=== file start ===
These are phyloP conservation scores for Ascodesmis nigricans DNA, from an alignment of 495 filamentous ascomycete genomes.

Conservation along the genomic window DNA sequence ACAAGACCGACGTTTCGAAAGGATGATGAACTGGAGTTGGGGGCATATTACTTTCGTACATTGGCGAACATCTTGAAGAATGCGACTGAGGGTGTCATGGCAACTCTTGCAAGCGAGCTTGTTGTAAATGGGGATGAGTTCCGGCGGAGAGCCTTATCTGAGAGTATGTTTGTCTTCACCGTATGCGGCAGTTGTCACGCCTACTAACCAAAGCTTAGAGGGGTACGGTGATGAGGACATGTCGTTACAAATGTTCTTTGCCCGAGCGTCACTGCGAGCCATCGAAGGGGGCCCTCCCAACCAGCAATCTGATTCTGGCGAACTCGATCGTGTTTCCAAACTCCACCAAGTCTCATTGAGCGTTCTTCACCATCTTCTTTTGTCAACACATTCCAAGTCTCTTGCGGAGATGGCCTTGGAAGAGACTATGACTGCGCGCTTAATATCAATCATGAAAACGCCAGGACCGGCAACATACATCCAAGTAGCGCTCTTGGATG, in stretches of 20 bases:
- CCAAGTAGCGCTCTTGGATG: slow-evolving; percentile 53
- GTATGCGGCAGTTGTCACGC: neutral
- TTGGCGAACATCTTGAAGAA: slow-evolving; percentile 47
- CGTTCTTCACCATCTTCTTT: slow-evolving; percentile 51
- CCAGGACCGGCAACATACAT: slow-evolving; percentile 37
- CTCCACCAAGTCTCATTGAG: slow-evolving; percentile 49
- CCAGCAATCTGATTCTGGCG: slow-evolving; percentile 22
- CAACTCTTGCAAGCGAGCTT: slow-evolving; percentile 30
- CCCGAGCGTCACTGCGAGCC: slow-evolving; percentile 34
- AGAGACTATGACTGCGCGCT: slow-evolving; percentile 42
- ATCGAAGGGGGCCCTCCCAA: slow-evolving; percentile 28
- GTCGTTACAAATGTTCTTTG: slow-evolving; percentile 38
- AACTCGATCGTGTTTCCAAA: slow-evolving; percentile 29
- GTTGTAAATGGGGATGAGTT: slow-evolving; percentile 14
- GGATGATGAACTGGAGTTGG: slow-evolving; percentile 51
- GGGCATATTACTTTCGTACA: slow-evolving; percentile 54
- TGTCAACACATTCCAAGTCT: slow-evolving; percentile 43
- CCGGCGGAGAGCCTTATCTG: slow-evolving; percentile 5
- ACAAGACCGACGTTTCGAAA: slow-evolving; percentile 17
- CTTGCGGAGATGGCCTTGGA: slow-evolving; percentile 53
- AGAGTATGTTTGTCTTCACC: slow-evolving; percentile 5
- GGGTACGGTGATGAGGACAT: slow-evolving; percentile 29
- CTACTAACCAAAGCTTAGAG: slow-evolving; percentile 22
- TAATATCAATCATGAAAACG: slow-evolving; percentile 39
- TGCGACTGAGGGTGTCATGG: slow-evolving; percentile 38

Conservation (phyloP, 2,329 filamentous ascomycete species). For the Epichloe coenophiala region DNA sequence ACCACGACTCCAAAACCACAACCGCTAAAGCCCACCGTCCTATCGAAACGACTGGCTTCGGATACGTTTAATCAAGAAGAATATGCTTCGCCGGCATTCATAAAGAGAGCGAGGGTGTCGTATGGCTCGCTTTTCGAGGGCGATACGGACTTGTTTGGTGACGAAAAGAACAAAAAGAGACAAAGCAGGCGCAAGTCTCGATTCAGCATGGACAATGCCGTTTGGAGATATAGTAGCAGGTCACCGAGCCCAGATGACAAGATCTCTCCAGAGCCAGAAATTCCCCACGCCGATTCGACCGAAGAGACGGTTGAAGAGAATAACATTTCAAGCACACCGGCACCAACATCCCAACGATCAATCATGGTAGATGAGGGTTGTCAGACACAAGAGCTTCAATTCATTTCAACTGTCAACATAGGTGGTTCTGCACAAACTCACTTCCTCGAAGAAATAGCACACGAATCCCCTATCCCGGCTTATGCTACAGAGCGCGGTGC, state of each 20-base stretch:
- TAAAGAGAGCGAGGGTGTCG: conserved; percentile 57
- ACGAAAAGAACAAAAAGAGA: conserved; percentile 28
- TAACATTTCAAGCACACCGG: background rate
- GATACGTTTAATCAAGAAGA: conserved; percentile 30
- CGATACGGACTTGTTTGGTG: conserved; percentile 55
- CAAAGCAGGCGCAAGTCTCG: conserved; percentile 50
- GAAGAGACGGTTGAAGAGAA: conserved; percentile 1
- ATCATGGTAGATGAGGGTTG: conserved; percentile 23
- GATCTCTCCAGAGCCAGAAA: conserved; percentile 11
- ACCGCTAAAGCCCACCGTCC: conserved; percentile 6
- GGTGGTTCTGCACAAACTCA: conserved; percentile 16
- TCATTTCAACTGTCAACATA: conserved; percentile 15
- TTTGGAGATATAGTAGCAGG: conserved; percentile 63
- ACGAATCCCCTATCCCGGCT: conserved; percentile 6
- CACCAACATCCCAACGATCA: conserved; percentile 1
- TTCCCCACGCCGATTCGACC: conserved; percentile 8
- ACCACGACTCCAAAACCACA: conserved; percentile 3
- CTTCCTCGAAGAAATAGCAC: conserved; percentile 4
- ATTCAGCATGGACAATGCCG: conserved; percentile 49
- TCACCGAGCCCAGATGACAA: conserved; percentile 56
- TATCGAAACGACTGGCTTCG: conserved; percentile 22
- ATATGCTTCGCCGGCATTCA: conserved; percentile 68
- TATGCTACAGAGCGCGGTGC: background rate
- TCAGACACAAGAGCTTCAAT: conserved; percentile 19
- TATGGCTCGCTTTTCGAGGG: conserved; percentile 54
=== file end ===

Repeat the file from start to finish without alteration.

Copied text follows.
These are phyloP conservation scores for Ascodesmis nigricans DNA, from an alignment of 495 filamentous ascomycete genomes.

Conservation along the genomic window DNA sequence ACAAGACCGACGTTTCGAAAGGATGATGAACTGGAGTTGGGGGCATATTACTTTCGTACATTGGCGAACATCTTGAAGAATGCGACTGAGGGTGTCATGGCAACTCTTGCAAGCGAGCTTGTTGTAAATGGGGATGAGTTCCGGCGGAGAGCCTTATCTGAGAGTATGTTTGTCTTCACCGTATGCGGCAGTTGTCACGCCTACTAACCAAAGCTTAGAGGGGTACGGTGATGAGGACATGTCGTTACAAATGTTCTTTGCCCGAGCGTCACTGCGAGCCATCGAAGGGGGCCCTCCCAACCAGCAATCTGATTCTGGCGAACTCGATCGTGTTTCCAAACTCCACCAAGTCTCATTGAGCGTTCTTCACCATCTTCTTTTGTCAACACATTCCAAGTCTCTTGCGGAGATGGCCTTGGAAGAGACTATGACTGCGCGCTTAATATCAATCATGAAAACGCCAGGACCGGCAACATACATCCAAGTAGCGCTCTTGGATG, in stretches of 20 bases:
- CCAAGTAGCGCTCTTGGATG: slow-evolving; percentile 53
- GTATGCGGCAGTTGTCACGC: neutral
- TTGGCGAACATCTTGAAGAA: slow-evolving; percentile 47
- CGTTCTTCACCATCTTCTTT: slow-evolving; percentile 51
- CCAGGACCGGCAACATACAT: slow-evolving; percentile 37
- CTCCACCAAGTCTCATTGAG: slow-evolving; percentile 49
- CCAGCAATCTGATTCTGGCG: slow-evolving; percentile 22
- CAACTCTTGCAAGCGAGCTT: slow-evolving; percentile 30
- CCCGAGCGTCACTGCGAGCC: slow-evolving; percentile 34
- AGAGACTATGACTGCGCGCT: slow-evolving; percentile 42
- ATCGAAGGGGGCCCTCCCAA: slow-evolving; percentile 28
- GTCGTTACAAATGTTCTTTG: slow-evolving; percentile 38
- AACTCGATCGTGTTTCCAAA: slow-evolving; percentile 29
- GTTGTAAATGGGGATGAGTT: slow-evolving; percentile 14
- GGATGATGAACTGGAGTTGG: slow-evolving; percentile 51
- GGGCATATTACTTTCGTACA: slow-evolving; percentile 54
- TGTCAACACATTCCAAGTCT: slow-evolving; percentile 43
- CCGGCGGAGAGCCTTATCTG: slow-evolving; percentile 5
- ACAAGACCGACGTTTCGAAA: slow-evolving; percentile 17
- CTTGCGGAGATGGCCTTGGA: slow-evolving; percentile 53
- AGAGTATGTTTGTCTTCACC: slow-evolving; percentile 5
- GGGTACGGTGATGAGGACAT: slow-evolving; percentile 29
- CTACTAACCAAAGCTTAGAG: slow-evolving; percentile 22
- TAATATCAATCATGAAAACG: slow-evolving; percentile 39
- TGCGACTGAGGGTGTCATGG: slow-evolving; percentile 38

Conservation (phyloP, 2,329 filamentous ascomycete species). For the Epichloe coenophiala region DNA sequence ACCACGACTCCAAAACCACAACCGCTAAAGCCCACCGTCCTATCGAAACGACTGGCTTCGGATACGTTTAATCAAGAAGAATATGCTTCGCCGGCATTCATAAAGAGAGCGAGGGTGTCGTATGGCTCGCTTTTCGAGGGCGATACGGACTTGTTTGGTGACGAAAAGAACAAAAAGAGACAAAGCAGGCGCAAGTCTCGATTCAGCATGGACAATGCCGTTTGGAGATATAGTAGCAGGTCACCGAGCCCAGATGACAAGATCTCTCCAGAGCCAGAAATTCCCCACGCCGATTCGACCGAAGAGACGGTTGAAGAGAATAACATTTCAAGCACACCGGCACCAACATCCCAACGATCAATCATGGTAGATGAGGGTTGTCAGACACAAGAGCTTCAATTCATTTCAACTGTCAACATAGGTGGTTCTGCACAAACTCACTTCCTCGAAGAAATAGCACACGAATCCCCTATCCCGGCTTATGCTACAGAGCGCGGTGC, state of each 20-base stretch:
- TAAAGAGAGCGAGGGTGTCG: conserved; percentile 57
- ACGAAAAGAACAAAAAGAGA: conserved; percentile 28
- TAACATTTCAAGCACACCGG: background rate
- GATACGTTTAATCAAGAAGA: conserved; percentile 30
- CGATACGGACTTGTTTGGTG: conserved; percentile 55
- CAAAGCAGGCGCAAGTCTCG: conserved; percentile 50
- GAAGAGACGGTTGAAGAGAA: conserved; percentile 1
- ATCATGGTAGATGAGGGTTG: conserved; percentile 23
- GATCTCTCCAGAGCCAGAAA: conserved; percentile 11
- ACCGCTAAAGCCCACCGTCC: conserved; percentile 6
- GGTGGTTCTGCACAAACTCA: conserved; percentile 16
- TCATTTCAACTGTCAACATA: conserved; percentile 15
- TTTGGAGATATAGTAGCAGG: conserved; percentile 63
- ACGAATCCCCTATCCCGGCT: conserved; percentile 6
- CACCAACATCCCAACGATCA: conserved; percentile 1
- TTCCCCACGCCGATTCGACC: conserved; percentile 8
- ACCACGACTCCAAAACCACA: conserved; percentile 3
- CTTCCTCGAAGAAATAGCAC: conserved; percentile 4
- ATTCAGCATGGACAATGCCG: conserved; percentile 49
- TCACCGAGCCCAGATGACAA: conserved; percentile 56
- TATCGAAACGACTGGCTTCG: conserved; percentile 22
- ATATGCTTCGCCGGCATTCA: conserved; percentile 68
- TATGCTACAGAGCGCGGTGC: background rate
- TCAGACACAAGAGCTTCAAT: conserved; percentile 19
- TATGGCTCGCTTTTCGAGGG: conserved; percentile 54